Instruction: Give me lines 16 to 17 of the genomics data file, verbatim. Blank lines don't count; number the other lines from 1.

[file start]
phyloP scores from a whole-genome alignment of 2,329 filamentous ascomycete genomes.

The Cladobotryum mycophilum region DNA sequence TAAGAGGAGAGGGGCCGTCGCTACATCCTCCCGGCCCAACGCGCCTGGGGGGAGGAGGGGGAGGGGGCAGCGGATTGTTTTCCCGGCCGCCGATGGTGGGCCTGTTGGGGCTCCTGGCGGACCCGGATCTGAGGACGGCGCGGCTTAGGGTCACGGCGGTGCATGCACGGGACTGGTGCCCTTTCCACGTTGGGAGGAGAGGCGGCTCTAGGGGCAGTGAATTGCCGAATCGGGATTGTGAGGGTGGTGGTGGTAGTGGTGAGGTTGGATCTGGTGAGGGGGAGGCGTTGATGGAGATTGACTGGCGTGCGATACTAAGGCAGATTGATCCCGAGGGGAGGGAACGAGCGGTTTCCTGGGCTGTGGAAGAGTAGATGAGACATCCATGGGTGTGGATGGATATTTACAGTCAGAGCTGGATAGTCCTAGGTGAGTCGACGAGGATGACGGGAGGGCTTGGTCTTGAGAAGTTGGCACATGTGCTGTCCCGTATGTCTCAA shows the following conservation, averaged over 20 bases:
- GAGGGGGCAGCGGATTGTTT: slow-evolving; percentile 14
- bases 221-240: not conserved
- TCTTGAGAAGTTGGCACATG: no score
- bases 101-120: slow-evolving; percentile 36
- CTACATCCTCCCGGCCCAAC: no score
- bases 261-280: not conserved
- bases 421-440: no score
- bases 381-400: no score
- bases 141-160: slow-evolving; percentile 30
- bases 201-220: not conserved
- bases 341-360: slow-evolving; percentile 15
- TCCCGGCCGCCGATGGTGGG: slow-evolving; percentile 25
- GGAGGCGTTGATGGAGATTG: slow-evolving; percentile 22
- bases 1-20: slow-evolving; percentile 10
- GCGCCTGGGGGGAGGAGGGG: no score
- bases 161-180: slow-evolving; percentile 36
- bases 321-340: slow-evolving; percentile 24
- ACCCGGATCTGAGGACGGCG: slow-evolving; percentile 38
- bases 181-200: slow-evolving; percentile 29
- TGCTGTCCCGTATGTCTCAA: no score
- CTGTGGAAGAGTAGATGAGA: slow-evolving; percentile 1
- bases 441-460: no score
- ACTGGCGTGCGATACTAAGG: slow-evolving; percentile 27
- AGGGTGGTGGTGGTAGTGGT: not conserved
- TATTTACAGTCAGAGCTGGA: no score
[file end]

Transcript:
- bases 1-20: slow-evolving; percentile 10
- GCGCCTGGGGGGAGGAGGGG: no score